I end up wary of some online discussion of RWA's RITAs and Golden Hearts, partly because so much of it cycles through people who don' know how the awards work, and folks, who suggest fixes that are either impractical or equally problematic. I am sending a letter to the board with a list of suggestions. I do believe the board wants to fix this. I also believe that aircraft carrier sized organization or not, change needs to come swiftly.
But, I also understand that having some of this discussion visible and transparent will help us move forward.
It is still an honor to be nominated even in a flawed process. I am still thrilled for the books I loved (or will love, since I haven't read them all) that are on this list.
Any other organization that produced a list that focused this heavily on white, straight, characters and purported to represent the body of work in romance for 2018, I would yell about it's failure to represent the true breadth of the genre.
Race is not the only underrepresented group in the RITAs. My hope is that the changes we make to fix this, will also lift up other authors and characters we are failing to support.
The Ripped Bodice's State of Diversity in Romance Publishing report relies somewhat on self-reporting and some educated guesswork, and focuses on traditional publishing. Indie publishing obviously also includes both white authors and authors of color, and so it is not a full picture, but it is something we have numbers for. Of the 2867 romances published in 2018 by these publishers, overall it averages out to about 6% of these books being by authors of color, which is about 176 books.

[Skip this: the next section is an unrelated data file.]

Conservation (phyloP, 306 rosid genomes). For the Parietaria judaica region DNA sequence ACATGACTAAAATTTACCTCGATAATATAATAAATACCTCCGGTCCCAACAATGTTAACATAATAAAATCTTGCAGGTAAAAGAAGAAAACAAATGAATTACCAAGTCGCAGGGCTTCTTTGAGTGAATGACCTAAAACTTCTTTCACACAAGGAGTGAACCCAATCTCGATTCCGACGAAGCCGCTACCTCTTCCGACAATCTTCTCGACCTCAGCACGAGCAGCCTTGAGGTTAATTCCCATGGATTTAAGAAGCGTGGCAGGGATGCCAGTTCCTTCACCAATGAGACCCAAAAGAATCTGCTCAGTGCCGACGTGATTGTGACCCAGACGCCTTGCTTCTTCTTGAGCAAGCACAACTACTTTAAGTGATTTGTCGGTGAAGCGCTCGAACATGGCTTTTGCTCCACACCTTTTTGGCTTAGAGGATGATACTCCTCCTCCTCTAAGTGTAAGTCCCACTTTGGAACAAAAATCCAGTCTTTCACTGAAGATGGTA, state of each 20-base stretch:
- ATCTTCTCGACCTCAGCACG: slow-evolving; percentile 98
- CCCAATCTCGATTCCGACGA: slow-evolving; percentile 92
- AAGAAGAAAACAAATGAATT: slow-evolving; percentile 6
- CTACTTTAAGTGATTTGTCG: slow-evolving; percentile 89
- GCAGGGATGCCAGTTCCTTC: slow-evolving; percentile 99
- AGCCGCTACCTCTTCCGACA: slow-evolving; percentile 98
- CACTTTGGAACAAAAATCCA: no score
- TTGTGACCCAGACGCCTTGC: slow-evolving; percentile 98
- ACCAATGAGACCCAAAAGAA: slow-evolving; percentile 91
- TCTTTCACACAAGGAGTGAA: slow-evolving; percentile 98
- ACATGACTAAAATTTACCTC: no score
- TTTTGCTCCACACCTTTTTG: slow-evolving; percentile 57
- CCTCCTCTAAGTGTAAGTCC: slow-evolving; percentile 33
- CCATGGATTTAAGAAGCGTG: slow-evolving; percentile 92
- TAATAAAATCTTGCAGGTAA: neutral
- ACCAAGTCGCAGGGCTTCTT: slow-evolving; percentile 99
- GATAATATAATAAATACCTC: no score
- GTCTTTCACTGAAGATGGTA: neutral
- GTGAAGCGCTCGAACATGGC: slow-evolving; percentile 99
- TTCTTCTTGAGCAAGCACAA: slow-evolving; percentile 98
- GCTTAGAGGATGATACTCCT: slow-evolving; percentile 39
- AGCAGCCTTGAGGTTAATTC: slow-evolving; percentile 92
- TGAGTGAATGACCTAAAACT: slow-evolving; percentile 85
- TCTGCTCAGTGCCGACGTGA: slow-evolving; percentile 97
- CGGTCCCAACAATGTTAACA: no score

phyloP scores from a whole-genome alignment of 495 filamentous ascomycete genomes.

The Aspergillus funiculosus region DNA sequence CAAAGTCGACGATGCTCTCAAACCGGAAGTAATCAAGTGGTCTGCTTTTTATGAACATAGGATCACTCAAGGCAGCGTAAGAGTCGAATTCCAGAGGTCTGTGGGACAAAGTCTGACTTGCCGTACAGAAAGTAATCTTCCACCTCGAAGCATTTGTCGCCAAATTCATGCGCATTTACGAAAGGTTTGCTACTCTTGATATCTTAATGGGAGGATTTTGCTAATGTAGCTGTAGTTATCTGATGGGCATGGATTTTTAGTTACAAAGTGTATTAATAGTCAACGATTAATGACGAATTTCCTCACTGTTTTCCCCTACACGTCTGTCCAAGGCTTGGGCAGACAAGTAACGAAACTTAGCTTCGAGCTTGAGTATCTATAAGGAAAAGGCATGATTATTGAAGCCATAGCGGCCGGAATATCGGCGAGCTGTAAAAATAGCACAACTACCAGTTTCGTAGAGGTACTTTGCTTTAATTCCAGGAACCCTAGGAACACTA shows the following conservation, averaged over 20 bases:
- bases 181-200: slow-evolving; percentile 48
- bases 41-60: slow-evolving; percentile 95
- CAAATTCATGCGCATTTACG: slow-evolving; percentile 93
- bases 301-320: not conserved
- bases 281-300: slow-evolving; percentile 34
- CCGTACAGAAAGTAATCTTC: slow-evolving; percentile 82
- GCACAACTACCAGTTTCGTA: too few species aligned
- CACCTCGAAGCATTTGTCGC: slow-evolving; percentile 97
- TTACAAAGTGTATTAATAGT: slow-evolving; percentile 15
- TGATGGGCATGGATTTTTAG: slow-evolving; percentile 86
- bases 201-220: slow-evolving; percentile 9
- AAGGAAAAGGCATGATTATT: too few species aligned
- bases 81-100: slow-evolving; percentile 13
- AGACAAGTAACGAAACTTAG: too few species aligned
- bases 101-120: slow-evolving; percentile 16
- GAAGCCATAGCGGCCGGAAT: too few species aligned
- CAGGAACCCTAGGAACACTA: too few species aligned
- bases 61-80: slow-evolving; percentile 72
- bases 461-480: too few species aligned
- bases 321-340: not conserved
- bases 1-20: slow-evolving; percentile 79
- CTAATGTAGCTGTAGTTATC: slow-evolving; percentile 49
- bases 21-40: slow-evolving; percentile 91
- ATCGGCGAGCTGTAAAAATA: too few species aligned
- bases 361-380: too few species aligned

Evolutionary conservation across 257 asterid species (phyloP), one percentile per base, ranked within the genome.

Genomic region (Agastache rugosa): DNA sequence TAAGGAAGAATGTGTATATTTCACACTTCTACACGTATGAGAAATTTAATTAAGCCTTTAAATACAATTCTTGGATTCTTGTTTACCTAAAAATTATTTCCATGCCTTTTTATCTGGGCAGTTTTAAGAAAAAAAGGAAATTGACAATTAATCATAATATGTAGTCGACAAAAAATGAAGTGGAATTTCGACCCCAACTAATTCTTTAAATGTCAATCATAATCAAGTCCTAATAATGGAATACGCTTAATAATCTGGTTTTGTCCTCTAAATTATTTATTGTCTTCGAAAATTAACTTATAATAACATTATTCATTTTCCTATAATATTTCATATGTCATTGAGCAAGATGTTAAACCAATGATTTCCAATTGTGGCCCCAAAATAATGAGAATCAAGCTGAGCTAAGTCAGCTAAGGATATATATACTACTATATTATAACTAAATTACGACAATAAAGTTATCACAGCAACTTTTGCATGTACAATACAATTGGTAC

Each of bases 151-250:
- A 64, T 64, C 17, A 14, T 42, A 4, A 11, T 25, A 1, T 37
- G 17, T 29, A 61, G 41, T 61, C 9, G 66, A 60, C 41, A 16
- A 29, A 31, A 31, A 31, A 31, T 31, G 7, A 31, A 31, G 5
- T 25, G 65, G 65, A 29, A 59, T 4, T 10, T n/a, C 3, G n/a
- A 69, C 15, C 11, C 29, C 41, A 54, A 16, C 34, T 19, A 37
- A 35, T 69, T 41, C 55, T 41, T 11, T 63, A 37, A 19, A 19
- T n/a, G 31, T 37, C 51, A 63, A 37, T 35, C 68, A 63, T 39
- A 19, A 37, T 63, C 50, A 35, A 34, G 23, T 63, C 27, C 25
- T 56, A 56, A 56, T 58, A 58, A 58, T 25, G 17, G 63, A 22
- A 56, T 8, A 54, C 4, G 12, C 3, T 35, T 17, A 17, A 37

The RITA is capped at 2000 entries. There are obviously way more than 2000 romances published every year, so there is no way for it to fully capture everything, but that doesn't mean this current process couldn't be fixed to do a better job of representing the genre and the membership.
This year there are about 3 authors of color nominated. (The about is because yeah, not every author puts their data out there. We could have a conversation about why they would need to hide their ethnicity.)
Based on my back of the envelope math, 6% of the 80 finalists, would be 5. So, we're super close, right folks? No. Because we know that authors of color are represented at higher percentages in self-publishing. (In fact two of the nominated authors of color are self published.) There isn't really a good way to calculate what percentage, to say nothing of how many of these folks participate in RWA. Any way to try to arrive at these numbers is flawed. I could give you US demographic statistics, but I know there are Canadian, British, South African, and Australian members, to name a few places.
There is no way to argue that this is just happenstance. The numbers should consistently not be lower than average for all authors of color. If I include Lifetime Achievement awards, the number of winners of color is incredibly low, even when I count folks that won twice, I still barely break double digits. (Bronwen crunched the numbers of non-Lifetime Achievement awards. And is working to expand it further.)
So, the process as is currently exists, rewards authors of color at about the same rate that traditional publishing does. The Ripped Bodice said fairly explicitly, that their hope with producing the report was for it to essentially track improvement. Instead they have seen little to no shift in the overall numbers. So the RITA's reflecting that means we are reflecting other flawed, systemically biased systems.